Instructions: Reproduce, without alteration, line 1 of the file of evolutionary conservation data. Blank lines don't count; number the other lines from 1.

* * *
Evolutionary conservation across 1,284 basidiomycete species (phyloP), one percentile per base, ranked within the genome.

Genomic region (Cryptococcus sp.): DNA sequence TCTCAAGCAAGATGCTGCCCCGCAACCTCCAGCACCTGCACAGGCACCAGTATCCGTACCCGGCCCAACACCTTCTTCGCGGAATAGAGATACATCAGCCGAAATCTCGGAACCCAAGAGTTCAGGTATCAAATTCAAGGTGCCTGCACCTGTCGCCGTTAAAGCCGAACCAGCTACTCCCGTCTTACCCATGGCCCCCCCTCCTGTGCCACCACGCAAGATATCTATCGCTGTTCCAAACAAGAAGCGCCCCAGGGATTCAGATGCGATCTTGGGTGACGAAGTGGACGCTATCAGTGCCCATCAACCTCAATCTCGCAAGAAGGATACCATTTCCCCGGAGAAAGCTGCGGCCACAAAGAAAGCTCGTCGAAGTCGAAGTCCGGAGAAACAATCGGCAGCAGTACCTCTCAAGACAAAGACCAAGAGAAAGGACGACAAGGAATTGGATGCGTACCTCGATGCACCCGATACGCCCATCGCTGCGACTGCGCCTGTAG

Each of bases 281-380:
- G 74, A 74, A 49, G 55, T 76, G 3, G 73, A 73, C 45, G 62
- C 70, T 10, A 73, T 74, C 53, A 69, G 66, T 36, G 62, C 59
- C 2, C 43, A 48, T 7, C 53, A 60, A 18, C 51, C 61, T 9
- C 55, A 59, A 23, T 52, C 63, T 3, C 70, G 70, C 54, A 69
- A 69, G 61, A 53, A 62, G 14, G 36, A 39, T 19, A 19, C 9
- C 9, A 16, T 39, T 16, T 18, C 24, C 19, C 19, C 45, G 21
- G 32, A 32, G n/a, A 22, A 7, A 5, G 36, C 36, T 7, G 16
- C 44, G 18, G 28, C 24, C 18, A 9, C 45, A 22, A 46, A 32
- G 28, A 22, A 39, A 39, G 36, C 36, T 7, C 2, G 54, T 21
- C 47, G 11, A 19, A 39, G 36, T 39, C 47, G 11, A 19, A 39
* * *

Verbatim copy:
Evolutionary conservation across 1,284 basidiomycete species (phyloP), one percentile per base, ranked within the genome.